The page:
Tuesday, May 15, 2012
The Gardening “Decks-periment”–Part One
It has been a productive couple of weeks since my last post. We are currently in our 7th week since planting our first two bins, and now have a dozen bins planted with vegetables growing on our deck.
Since moving back to GA a few months ago, we decided we would create different growing areas on the property based on the types of plants we’d like to grow and based on the wildlife we would like to attract to our yard. We are working on a bird and butterfly sanctuary, a shady flower garden entrance, a tilled garden plot for large or sprawling vegetables, and our deck garden. All are works in progress and we are very much enjoying the process.
In this post, I will discuss the deck garden – a sunny, south-facing spot we use as our “incubator” for seedlings, bulbs, new transplants, and any container/bin plants requiring extra protection from wildlife and/or possible soil diseases. One might describe it as a “working deck” and not so much an aesthetically pleasing garden spot (that would be the intent for our front shade garden – more on that in a future post).
Our deck serves as a potting shed and plant lab – a convenient place to do growing experiments. Below are some seeds I received as a gift on Mother’s Day (my family really knows what I love!). I started saving plastic food containers to use as mini-greenhouses for seed-starting and now have a small collection. To germinate, I placed the seeds between 2 moist paper towels, misted and enclosed them in the container, then labeled the plant variety and sowing date with a small Post-it sheet. I moved the stacked containers to the potting bench away from direct sunlight, and I will check to see what has sprouted every few days.
This method works well if you do not have a large space to dedicate to seed germination, and if you would rather not deal with the mess of potting mix or peat pots in your kitchen sink and window sills or other indoor growing space. It can, however, require a bit more work when it is time to transplant. When using peat pots or potting mix in cell packs, you can just remove the rooted seedling and place it in a larger container or garden spot. With paper towel-sprouting, you remove the seedlings at an earlier stage – just after the seed sends out the tap root. Transplanting is easy to do with medium and large seeds, but a bit tricky with tiny seeds. For smaller seeds, I usually lift the whole sprouted paper towel out of the container and lay it directly onto a watered potting mix surface. Rooting continues in the soil mix and the paper towel eventually dissolves.
If a particular seed variety happens to have a low germination rate, you haven’t wasted peat pots, soil, or cell pack space. If you have problems with birds eating corn or sunflower seeds that are directly sown in your garden, pre-sprouting these seeds on paper towels might help to discourage wildlife seeking a meal of dry seeds.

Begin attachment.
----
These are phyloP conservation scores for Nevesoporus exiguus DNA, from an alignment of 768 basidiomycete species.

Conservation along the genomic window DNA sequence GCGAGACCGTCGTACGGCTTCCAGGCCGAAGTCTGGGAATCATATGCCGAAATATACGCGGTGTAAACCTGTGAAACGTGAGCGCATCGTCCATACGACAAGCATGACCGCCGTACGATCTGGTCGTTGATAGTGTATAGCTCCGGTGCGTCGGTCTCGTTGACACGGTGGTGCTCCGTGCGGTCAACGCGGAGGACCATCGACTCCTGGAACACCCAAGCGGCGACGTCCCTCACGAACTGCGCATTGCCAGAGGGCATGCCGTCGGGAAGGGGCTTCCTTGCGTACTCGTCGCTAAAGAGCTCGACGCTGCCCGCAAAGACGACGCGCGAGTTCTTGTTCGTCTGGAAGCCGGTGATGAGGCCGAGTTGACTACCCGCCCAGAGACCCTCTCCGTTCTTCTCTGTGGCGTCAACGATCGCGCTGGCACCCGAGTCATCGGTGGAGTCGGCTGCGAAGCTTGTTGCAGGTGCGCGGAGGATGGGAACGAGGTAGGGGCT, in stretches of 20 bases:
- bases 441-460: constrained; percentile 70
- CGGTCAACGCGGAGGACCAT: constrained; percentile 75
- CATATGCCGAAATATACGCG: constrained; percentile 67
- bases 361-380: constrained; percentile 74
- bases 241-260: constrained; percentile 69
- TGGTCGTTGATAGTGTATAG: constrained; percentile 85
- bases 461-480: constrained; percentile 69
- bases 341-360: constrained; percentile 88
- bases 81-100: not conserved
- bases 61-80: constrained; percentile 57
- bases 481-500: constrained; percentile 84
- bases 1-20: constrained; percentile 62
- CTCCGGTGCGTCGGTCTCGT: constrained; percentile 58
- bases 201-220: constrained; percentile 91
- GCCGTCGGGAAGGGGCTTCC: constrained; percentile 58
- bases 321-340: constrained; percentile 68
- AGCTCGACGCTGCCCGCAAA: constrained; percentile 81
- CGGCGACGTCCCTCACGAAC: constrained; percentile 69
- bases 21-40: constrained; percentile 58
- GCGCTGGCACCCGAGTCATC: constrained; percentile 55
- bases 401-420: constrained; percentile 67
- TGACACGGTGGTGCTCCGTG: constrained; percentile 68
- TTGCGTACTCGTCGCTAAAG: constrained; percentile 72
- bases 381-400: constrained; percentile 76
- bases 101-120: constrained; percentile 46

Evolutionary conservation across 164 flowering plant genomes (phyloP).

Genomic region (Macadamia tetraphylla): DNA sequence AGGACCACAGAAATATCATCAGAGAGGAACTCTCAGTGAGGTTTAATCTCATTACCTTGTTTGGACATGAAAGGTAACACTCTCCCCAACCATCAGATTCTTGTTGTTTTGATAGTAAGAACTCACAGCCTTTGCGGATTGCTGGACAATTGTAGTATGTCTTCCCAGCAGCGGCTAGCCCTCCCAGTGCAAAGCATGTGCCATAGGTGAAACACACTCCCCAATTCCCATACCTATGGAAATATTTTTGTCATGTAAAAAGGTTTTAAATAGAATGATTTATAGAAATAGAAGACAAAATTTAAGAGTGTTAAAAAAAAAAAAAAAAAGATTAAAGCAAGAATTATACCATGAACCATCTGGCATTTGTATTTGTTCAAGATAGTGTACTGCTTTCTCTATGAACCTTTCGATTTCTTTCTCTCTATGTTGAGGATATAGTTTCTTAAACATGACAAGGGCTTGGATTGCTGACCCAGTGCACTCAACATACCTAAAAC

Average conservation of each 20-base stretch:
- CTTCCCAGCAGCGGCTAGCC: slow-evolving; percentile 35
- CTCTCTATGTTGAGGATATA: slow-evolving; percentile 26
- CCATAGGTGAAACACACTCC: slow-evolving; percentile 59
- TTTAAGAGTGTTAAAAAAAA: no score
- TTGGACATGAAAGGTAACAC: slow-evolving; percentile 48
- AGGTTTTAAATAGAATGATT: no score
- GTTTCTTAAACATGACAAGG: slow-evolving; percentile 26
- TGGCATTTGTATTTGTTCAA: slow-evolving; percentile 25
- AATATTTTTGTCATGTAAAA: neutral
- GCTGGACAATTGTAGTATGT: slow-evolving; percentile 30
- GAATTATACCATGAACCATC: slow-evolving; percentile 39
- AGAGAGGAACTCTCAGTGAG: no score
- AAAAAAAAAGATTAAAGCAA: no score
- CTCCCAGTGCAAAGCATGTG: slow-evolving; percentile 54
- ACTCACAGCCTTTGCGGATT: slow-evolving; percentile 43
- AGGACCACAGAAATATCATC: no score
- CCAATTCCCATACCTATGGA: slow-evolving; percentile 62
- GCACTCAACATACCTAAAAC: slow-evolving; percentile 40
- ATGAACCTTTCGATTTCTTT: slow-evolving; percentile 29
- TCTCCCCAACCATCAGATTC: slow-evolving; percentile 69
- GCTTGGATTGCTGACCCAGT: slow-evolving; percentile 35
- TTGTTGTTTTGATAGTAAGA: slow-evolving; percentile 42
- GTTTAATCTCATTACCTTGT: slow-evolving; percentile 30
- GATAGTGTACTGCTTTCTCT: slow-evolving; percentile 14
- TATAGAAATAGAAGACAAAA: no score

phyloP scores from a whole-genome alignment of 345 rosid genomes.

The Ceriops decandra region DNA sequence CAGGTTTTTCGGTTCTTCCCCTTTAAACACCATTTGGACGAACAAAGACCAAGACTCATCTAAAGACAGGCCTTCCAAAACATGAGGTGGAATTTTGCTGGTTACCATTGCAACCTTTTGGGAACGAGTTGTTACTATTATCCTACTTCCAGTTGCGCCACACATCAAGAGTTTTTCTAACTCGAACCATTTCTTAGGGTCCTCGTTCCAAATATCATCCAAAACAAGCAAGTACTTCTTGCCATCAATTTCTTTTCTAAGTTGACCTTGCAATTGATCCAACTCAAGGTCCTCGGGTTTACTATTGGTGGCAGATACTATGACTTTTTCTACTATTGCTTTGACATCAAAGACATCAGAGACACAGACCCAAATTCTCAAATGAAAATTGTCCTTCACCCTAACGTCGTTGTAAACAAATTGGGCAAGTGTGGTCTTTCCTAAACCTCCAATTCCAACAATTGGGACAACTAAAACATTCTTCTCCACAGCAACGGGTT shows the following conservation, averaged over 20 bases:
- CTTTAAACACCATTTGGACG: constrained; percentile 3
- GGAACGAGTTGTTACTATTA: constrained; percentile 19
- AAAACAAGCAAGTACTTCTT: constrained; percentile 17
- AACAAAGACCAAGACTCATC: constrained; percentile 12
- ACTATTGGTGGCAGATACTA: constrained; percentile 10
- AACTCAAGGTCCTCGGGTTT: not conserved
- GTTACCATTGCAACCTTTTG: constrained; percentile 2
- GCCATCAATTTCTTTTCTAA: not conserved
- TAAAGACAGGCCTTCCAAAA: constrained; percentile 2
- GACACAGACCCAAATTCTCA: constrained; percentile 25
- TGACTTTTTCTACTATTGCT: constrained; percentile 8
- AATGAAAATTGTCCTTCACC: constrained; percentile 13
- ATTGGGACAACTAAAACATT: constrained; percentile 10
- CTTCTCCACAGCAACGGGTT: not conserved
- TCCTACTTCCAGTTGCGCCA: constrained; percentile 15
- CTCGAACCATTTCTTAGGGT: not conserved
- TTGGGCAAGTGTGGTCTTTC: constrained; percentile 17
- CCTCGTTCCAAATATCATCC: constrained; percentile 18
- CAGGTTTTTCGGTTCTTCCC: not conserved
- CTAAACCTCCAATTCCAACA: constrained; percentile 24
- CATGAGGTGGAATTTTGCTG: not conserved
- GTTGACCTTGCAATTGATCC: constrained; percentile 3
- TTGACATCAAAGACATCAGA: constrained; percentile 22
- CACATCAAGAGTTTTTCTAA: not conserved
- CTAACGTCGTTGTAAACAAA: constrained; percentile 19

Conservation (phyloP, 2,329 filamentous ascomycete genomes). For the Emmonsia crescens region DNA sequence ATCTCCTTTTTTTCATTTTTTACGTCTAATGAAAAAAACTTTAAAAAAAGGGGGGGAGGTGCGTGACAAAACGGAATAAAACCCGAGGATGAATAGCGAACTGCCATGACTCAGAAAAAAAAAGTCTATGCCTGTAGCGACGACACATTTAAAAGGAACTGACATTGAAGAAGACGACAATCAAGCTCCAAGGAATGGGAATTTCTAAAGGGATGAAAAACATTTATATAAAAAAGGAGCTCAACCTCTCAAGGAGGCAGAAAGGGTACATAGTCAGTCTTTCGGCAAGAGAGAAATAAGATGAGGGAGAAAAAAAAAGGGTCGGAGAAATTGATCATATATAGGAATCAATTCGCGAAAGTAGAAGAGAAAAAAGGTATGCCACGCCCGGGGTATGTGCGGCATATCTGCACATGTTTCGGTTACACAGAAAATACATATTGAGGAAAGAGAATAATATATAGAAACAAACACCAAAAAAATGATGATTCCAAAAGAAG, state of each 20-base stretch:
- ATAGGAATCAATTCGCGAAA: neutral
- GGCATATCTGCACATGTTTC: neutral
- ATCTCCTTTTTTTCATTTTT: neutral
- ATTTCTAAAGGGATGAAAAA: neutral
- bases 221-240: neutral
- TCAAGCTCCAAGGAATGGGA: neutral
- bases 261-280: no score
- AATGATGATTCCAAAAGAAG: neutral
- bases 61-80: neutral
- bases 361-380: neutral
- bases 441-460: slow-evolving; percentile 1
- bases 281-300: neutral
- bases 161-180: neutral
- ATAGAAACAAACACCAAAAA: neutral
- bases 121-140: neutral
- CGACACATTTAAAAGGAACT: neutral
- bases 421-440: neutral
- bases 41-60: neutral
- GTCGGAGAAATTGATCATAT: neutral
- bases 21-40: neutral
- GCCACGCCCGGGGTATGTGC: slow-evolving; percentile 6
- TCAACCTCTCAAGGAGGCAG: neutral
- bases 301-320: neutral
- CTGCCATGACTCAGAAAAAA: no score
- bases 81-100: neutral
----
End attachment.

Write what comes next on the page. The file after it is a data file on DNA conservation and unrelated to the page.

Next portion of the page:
Our “decks-periment” and other uses for bins
I have a makeshift aquarium (32-gallon plastic bin) on a sheltered part of the deck where I keep 10 goldfish and one blue mystery snail (the snail is for algae clean-up). There is an air pump for oxygenating the water and a couple of fish caves for cover. I change the fish effluent water once every week or two and use it to water plants in pots (not bins) on our deck. The combination of the oxygenated water and the nutrients in the fish effluent water is quite beneficial to plant growth. Plant roots need oxygen for health and vigor. Using this watering method has blessed us with some beautiful produce!
I have another open bin under a rain spout on the deck to collect rain water. We normally keep a back-up bin on a dolly to move under the drain spout in case of heavy rain. My daughter keeps a large brown tadpole (picture below on right) in the rain bin to clean up algae, and if we cannot use the water before mosquito larvae grow, we put a goldfish in the bin for a couple of hours and the fish eats every bit of the larvae. I am currently using a low-tech system, manually watering the potted plants with the fish and rain water, but hope to eventually move toward a larger, more efficient aquaponic system.
I use our garden hose to top off the water in the bin reservoirs every other day. Not much water is needed in 10 of the 12 bins. The 2 tomato bins require more watering. I contemplated pouring rain or fish water into the bin reservoirs, but I feel it is a healthier practice to have very clean water (no particles) in an enclosed container. This is only my opinion – there may be folks who have had success using recycled water in enclosed containers. I would love to hear how this worked for others – please email me at BeenGardening@gmail.com or post a comment sharing your growing experiences. I always welcome suggestions and feedback!
Thanks so much for reading this post. Below is a picture of a garden gift that bloomed today and also happens to be my favorite scent – freesia!!
Enjoy your gardening,